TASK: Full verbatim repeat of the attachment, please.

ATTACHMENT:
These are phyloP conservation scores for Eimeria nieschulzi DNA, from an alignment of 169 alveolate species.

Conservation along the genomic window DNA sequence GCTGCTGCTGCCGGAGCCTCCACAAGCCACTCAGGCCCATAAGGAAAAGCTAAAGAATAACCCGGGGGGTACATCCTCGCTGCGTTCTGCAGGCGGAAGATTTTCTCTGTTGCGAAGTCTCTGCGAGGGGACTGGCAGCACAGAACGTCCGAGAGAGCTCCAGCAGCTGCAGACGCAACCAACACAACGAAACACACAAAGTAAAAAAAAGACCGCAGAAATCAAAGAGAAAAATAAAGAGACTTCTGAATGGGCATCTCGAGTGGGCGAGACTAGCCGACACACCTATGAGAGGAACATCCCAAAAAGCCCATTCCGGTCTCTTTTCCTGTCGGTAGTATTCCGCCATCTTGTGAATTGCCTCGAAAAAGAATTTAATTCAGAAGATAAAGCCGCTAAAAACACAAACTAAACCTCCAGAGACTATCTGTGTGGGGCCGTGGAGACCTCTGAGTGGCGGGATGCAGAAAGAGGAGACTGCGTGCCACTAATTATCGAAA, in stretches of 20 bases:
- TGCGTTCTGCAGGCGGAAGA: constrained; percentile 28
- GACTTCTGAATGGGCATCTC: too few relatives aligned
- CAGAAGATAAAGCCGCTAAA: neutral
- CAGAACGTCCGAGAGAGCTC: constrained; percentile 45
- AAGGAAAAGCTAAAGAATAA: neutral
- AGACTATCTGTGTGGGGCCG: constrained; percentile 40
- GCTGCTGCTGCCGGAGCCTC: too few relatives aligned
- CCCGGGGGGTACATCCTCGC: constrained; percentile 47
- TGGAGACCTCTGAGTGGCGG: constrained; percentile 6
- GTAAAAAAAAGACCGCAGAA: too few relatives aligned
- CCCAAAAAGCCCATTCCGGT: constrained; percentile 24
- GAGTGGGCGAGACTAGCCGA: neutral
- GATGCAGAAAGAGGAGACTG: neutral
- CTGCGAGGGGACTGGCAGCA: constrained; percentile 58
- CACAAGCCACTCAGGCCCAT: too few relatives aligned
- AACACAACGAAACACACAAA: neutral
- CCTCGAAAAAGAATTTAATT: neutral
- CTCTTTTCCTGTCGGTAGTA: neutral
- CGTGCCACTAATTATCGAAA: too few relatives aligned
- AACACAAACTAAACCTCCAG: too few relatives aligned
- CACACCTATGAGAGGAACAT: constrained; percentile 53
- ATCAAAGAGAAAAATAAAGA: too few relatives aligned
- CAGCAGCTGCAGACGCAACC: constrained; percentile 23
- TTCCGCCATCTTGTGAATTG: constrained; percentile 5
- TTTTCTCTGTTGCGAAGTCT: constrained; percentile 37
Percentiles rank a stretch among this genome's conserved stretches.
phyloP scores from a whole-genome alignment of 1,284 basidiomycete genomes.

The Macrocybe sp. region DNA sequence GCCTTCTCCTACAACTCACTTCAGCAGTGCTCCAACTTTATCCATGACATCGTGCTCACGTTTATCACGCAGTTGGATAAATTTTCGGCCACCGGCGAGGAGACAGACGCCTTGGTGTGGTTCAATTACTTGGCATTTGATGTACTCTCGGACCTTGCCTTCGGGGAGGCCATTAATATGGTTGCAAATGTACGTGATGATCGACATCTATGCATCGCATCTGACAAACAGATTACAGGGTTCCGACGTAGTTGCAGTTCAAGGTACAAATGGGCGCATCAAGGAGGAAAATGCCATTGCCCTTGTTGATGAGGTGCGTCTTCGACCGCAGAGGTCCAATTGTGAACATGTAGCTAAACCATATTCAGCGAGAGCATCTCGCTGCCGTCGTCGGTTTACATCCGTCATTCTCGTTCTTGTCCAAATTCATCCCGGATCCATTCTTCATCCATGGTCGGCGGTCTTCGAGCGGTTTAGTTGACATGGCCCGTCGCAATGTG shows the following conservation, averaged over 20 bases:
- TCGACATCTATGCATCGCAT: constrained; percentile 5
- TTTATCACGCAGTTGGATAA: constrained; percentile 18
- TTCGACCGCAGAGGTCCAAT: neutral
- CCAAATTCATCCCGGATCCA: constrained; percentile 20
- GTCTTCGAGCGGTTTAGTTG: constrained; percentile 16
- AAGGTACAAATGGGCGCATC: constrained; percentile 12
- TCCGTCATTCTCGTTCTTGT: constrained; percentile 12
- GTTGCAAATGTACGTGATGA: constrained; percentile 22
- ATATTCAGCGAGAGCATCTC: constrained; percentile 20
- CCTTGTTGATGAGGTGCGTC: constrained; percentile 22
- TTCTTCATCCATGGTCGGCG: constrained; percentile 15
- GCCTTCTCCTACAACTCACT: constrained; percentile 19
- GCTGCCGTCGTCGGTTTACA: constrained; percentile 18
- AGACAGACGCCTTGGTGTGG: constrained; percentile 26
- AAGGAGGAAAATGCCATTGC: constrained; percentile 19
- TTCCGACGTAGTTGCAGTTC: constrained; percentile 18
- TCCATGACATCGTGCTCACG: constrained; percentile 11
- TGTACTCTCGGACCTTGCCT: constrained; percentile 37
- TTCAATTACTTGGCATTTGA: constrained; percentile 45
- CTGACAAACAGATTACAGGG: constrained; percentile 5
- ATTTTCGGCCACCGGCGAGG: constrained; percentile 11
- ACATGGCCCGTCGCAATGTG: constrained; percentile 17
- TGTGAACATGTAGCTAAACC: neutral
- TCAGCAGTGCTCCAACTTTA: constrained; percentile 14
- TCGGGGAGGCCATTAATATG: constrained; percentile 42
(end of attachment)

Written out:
These are phyloP conservation scores for Eimeria nieschulzi DNA, from an alignment of 169 alveolate species.

Conservation along the genomic window DNA sequence GCTGCTGCTGCCGGAGCCTCCACAAGCCACTCAGGCCCATAAGGAAAAGCTAAAGAATAACCCGGGGGGTACATCCTCGCTGCGTTCTGCAGGCGGAAGATTTTCTCTGTTGCGAAGTCTCTGCGAGGGGACTGGCAGCACAGAACGTCCGAGAGAGCTCCAGCAGCTGCAGACGCAACCAACACAACGAAACACACAAAGTAAAAAAAAGACCGCAGAAATCAAAGAGAAAAATAAAGAGACTTCTGAATGGGCATCTCGAGTGGGCGAGACTAGCCGACACACCTATGAGAGGAACATCCCAAAAAGCCCATTCCGGTCTCTTTTCCTGTCGGTAGTATTCCGCCATCTTGTGAATTGCCTCGAAAAAGAATTTAATTCAGAAGATAAAGCCGCTAAAAACACAAACTAAACCTCCAGAGACTATCTGTGTGGGGCCGTGGAGACCTCTGAGTGGCGGGATGCAGAAAGAGGAGACTGCGTGCCACTAATTATCGAAA, in stretches of 20 bases:
- TGCGTTCTGCAGGCGGAAGA: constrained; percentile 28
- GACTTCTGAATGGGCATCTC: too few relatives aligned
- CAGAAGATAAAGCCGCTAAA: neutral
- CAGAACGTCCGAGAGAGCTC: constrained; percentile 45
- AAGGAAAAGCTAAAGAATAA: neutral
- AGACTATCTGTGTGGGGCCG: constrained; percentile 40
- GCTGCTGCTGCCGGAGCCTC: too few relatives aligned
- CCCGGGGGGTACATCCTCGC: constrained; percentile 47
- TGGAGACCTCTGAGTGGCGG: constrained; percentile 6
- GTAAAAAAAAGACCGCAGAA: too few relatives aligned
- CCCAAAAAGCCCATTCCGGT: constrained; percentile 24
- GAGTGGGCGAGACTAGCCGA: neutral
- GATGCAGAAAGAGGAGACTG: neutral
- CTGCGAGGGGACTGGCAGCA: constrained; percentile 58
- CACAAGCCACTCAGGCCCAT: too few relatives aligned
- AACACAACGAAACACACAAA: neutral
- CCTCGAAAAAGAATTTAATT: neutral
- CTCTTTTCCTGTCGGTAGTA: neutral
- CGTGCCACTAATTATCGAAA: too few relatives aligned
- AACACAAACTAAACCTCCAG: too few relatives aligned
- CACACCTATGAGAGGAACAT: constrained; percentile 53
- ATCAAAGAGAAAAATAAAGA: too few relatives aligned
- CAGCAGCTGCAGACGCAACC: constrained; percentile 23
- TTCCGCCATCTTGTGAATTG: constrained; percentile 5
- TTTTCTCTGTTGCGAAGTCT: constrained; percentile 37
Percentiles rank a stretch among this genome's conserved stretches.
phyloP scores from a whole-genome alignment of 1,284 basidiomycete genomes.

The Macrocybe sp. region DNA sequence GCCTTCTCCTACAACTCACTTCAGCAGTGCTCCAACTTTATCCATGACATCGTGCTCACGTTTATCACGCAGTTGGATAAATTTTCGGCCACCGGCGAGGAGACAGACGCCTTGGTGTGGTTCAATTACTTGGCATTTGATGTACTCTCGGACCTTGCCTTCGGGGAGGCCATTAATATGGTTGCAAATGTACGTGATGATCGACATCTATGCATCGCATCTGACAAACAGATTACAGGGTTCCGACGTAGTTGCAGTTCAAGGTACAAATGGGCGCATCAAGGAGGAAAATGCCATTGCCCTTGTTGATGAGGTGCGTCTTCGACCGCAGAGGTCCAATTGTGAACATGTAGCTAAACCATATTCAGCGAGAGCATCTCGCTGCCGTCGTCGGTTTACATCCGTCATTCTCGTTCTTGTCCAAATTCATCCCGGATCCATTCTTCATCCATGGTCGGCGGTCTTCGAGCGGTTTAGTTGACATGGCCCGTCGCAATGTG shows the following conservation, averaged over 20 bases:
- TCGACATCTATGCATCGCAT: constrained; percentile 5
- TTTATCACGCAGTTGGATAA: constrained; percentile 18
- TTCGACCGCAGAGGTCCAAT: neutral
- CCAAATTCATCCCGGATCCA: constrained; percentile 20
- GTCTTCGAGCGGTTTAGTTG: constrained; percentile 16
- AAGGTACAAATGGGCGCATC: constrained; percentile 12
- TCCGTCATTCTCGTTCTTGT: constrained; percentile 12
- GTTGCAAATGTACGTGATGA: constrained; percentile 22
- ATATTCAGCGAGAGCATCTC: constrained; percentile 20
- CCTTGTTGATGAGGTGCGTC: constrained; percentile 22
- TTCTTCATCCATGGTCGGCG: constrained; percentile 15
- GCCTTCTCCTACAACTCACT: constrained; percentile 19
- GCTGCCGTCGTCGGTTTACA: constrained; percentile 18
- AGACAGACGCCTTGGTGTGG: constrained; percentile 26
- AAGGAGGAAAATGCCATTGC: constrained; percentile 19
- TTCCGACGTAGTTGCAGTTC: constrained; percentile 18
- TCCATGACATCGTGCTCACG: constrained; percentile 11
- TGTACTCTCGGACCTTGCCT: constrained; percentile 37
- TTCAATTACTTGGCATTTGA: constrained; percentile 45
- CTGACAAACAGATTACAGGG: constrained; percentile 5
- ATTTTCGGCCACCGGCGAGG: constrained; percentile 11
- ACATGGCCCGTCGCAATGTG: constrained; percentile 17
- TGTGAACATGTAGCTAAACC: neutral
- TCAGCAGTGCTCCAACTTTA: constrained; percentile 14
- TCGGGGAGGCCATTAATATG: constrained; percentile 42